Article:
I’ve been shopping online since it was possible, for virtually (ha!) everything I can.
For me, a good year is one in which I don’t have to buy a single Xmas or birthday present at a store. I don’t particularly like driving or shopping (especially as I live in SprawlLand, making both travel and shopping innately unpleasant), so my goal in life is to only buy things in physical stores that I either happen to be in or visit regularly anyway: Everything else I aim to get online.
Besides being a computer junkie though, I’m a former educator on the topic of Identity Theft prevention, an avid follower of consumer law, a frugal mom, and I read Terms of Service and am not afraid to flex a boycott when I feel it’s necessary. So maybe something I know could be of use to you.
As always, your comments, additions, retractions, and heated discussions are welcome!
Ten Ways to Rock Online Shopping
- Build relationships with retailers, just like you do in meatspace. Sometimes you won’t have the time or inclination to do a lot of comparison-shopping, so have a list handy of stores you know you like to deal with for certain items, i.e. Zappos for shoes, Newegg for electronics, Thinkgeek for gifts, Etsy for accessories, Amazon for media…that sort of thing. (Yes, those are some of mine. Steal away. ;) Companies I will not deal with due to their Terms of Service or past problems include Paypal*, Overstock.com, any online Camera-supply shop, eBay, and most big-box stores that have online presences (because unfortunately their service online tends to be about as good as their service in real life!). [*I do use PayPal to accept payments for work, but I have a separate bank account for it, which I consider a necessity since PayPal reserves the “right” to freeze your accounts for any reason, and has been known to do it!]
- Always read return policies, as these are even more important online than in a store. It’s absolutely worth paying a little more to know that you won’t get stuck with an item that doesn’t fit or isn’t what you expected. Remember, in meatspace you can at least go down to the store and get loud and annoying until they give you a refund just to get rid of you — online, you’re easier to write off, so make sure you’re protected up front as much as possible.
- That said, try to know what you’re buying whenever possible: Either stick with brands and/or products that you already have experience with, or do some research before you spring for something. Type “[productname] review” and “[productname] complaints” and “compare [producttype]” into Google and spend a few minutes checking things out before you buy; alternately, try “[storename] scam” and “[storename] reviews”. When you get good at parsing the results of these simple searches, it’ll only take you a few minutes to know exactly what you want and what you should avoid…and you don’t have to drive all over heck and back to find the best deal!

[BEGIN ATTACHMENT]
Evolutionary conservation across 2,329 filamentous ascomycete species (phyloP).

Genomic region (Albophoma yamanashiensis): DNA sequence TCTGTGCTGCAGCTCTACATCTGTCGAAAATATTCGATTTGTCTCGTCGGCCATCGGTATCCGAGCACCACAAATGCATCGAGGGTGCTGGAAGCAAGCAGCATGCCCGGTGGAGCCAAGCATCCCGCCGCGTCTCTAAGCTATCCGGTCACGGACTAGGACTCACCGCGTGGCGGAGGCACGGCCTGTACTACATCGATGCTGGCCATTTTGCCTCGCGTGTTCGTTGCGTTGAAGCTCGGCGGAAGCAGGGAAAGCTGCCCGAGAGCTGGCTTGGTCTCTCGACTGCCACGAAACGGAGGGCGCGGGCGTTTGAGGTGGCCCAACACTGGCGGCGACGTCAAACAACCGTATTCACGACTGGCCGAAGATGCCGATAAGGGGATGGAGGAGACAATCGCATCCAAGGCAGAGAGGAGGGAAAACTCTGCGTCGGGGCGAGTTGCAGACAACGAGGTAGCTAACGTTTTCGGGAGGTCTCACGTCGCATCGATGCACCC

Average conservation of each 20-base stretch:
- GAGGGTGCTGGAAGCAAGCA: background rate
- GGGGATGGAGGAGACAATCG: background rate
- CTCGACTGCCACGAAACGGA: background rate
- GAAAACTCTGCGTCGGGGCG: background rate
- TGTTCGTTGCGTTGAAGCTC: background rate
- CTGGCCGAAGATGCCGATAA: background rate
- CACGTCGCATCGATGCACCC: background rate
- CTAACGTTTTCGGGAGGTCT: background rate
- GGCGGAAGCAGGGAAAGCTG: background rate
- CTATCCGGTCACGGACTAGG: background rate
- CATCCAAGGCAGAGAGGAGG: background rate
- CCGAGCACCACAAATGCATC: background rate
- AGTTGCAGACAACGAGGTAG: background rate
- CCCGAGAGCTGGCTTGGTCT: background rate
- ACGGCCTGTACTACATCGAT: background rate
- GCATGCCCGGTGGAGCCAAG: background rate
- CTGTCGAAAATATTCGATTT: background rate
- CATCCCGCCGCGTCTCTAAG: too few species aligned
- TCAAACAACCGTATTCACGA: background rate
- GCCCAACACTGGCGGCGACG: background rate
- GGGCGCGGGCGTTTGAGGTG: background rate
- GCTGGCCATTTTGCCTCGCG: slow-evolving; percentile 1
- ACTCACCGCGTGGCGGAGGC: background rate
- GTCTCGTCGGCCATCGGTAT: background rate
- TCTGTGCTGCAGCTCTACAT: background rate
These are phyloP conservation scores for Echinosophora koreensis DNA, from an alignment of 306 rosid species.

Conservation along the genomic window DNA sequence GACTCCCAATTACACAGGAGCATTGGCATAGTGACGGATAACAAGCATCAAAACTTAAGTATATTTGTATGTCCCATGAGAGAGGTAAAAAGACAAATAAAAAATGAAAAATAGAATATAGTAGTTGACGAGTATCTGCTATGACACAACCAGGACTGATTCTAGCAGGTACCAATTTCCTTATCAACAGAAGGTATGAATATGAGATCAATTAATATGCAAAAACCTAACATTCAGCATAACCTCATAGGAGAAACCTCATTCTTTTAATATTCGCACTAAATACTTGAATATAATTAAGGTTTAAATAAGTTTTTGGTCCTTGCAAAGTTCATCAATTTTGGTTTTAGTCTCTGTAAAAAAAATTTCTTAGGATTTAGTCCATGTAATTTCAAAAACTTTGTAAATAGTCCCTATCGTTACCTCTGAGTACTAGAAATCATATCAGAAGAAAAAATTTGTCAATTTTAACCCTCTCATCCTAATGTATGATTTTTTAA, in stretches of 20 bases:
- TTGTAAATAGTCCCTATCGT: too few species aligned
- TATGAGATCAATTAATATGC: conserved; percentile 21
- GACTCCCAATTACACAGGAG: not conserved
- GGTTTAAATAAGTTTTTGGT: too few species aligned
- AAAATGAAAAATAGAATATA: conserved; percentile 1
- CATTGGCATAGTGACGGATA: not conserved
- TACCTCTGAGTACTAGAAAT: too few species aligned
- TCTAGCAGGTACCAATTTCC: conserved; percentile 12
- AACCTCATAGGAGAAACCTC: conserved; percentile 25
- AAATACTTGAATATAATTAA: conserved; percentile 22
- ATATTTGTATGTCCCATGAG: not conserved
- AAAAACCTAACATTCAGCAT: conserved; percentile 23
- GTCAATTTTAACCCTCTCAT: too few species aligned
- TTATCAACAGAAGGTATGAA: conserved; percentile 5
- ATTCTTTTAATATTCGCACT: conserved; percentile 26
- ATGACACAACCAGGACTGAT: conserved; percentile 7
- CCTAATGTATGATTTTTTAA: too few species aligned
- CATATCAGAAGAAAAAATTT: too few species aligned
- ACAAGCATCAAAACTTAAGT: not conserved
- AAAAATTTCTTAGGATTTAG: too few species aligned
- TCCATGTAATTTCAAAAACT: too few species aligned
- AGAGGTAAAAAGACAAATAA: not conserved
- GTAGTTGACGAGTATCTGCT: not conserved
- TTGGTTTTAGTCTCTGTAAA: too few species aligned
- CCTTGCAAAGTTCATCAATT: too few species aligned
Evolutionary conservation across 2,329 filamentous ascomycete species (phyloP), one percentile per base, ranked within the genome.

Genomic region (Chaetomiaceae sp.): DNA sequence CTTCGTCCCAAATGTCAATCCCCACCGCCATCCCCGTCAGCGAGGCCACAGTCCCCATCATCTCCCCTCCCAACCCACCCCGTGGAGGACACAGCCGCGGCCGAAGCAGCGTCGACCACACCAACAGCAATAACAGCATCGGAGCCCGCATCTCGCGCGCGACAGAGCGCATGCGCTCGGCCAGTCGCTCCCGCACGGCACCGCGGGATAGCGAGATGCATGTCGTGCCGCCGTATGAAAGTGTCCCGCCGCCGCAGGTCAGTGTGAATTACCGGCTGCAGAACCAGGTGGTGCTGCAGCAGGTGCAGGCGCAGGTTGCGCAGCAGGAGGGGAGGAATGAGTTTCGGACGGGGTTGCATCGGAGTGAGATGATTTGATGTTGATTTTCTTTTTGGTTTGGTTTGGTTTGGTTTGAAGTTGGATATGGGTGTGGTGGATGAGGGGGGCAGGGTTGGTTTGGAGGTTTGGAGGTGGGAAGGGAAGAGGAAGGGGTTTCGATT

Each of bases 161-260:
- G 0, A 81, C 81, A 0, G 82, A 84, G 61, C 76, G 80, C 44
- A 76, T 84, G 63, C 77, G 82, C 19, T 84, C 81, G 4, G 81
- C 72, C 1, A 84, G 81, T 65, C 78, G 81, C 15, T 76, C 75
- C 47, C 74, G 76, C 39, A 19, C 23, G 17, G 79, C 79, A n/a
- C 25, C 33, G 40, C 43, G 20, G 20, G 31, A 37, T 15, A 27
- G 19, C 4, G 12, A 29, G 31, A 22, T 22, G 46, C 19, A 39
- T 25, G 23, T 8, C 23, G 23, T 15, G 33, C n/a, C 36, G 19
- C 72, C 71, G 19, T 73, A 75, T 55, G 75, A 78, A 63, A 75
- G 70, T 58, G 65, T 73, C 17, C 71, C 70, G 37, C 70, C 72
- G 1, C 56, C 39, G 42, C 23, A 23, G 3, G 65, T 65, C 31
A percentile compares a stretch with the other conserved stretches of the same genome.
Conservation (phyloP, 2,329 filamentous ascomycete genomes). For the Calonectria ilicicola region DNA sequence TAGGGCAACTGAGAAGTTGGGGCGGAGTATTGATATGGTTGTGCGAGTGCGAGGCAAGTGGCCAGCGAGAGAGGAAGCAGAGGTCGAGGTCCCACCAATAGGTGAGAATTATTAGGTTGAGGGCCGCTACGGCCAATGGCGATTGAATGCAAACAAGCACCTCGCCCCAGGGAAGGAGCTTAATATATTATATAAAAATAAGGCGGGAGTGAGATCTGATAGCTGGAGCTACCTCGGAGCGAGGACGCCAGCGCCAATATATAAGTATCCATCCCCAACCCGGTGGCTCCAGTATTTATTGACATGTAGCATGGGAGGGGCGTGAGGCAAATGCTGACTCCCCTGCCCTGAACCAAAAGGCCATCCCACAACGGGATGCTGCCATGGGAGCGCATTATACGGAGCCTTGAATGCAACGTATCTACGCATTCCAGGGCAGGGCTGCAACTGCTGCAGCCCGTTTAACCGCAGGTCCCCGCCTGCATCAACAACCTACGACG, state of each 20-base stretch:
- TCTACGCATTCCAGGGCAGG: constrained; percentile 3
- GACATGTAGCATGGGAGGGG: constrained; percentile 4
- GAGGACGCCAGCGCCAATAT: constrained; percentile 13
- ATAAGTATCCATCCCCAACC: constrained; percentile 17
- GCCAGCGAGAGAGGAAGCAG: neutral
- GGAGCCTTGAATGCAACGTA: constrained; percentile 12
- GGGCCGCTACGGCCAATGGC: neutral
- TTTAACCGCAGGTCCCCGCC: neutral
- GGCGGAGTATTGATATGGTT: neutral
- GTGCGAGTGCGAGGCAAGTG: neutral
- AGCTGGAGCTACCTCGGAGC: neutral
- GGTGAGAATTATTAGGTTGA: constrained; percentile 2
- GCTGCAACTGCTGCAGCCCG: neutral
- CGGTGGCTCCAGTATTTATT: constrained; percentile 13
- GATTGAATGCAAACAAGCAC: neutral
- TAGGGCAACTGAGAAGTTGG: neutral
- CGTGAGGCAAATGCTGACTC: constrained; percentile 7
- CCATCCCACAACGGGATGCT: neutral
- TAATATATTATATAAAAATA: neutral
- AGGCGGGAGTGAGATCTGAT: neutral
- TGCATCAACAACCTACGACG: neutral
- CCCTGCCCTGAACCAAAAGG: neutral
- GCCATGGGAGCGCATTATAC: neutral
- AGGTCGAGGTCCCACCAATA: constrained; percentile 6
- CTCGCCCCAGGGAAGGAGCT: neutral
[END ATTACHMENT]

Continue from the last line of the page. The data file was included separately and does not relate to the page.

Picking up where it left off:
- Pay attention to shipping: It’s not just “the bad side” of online transactions. First of all, don’t forget to compare it to the gasoline and/or time you would have spent getting the same item offline. (For me, $2.99 shipping is about the same as driving 10-15 min. each way, in gasoline.) Second of all, don’t just go for “free shipping every time” — actually watch the numbers. A great example is Amazon’s “dirt mall” section (all the used & new items people sell through Amazon) — those have shipping costs, but many time they’re so cheap that they’re totally worth it compared to the price that Amazon’s charging with free shipping! (Plus, you still have Amazon’s protection for the transaction, making these person-to-person sales much more reliable than some others, like eBay.)
- Don’t ever buy clothes you can’t measure, unless it’s something easy like socks. If a clothing store online doesn’t give you actual measurements for their sizes, then it’s a crapshoot, and trying things on through the mail is rarely worth the hassle. (Zappos is an exception — they make returns so easy that buying several pairs of shoes and returning the ones that don’t fit actually makes sense.) What I’ve found is that, for the most part, the ‘Net is a great place to buy specialty items, handmade things, and things you’d otherwise have to order by mail or would never run into…for basic stuff like jeans, usually it makes more sense to just glance through the sale-racks whenever you’re in a meatspace store and try it on before you buy it.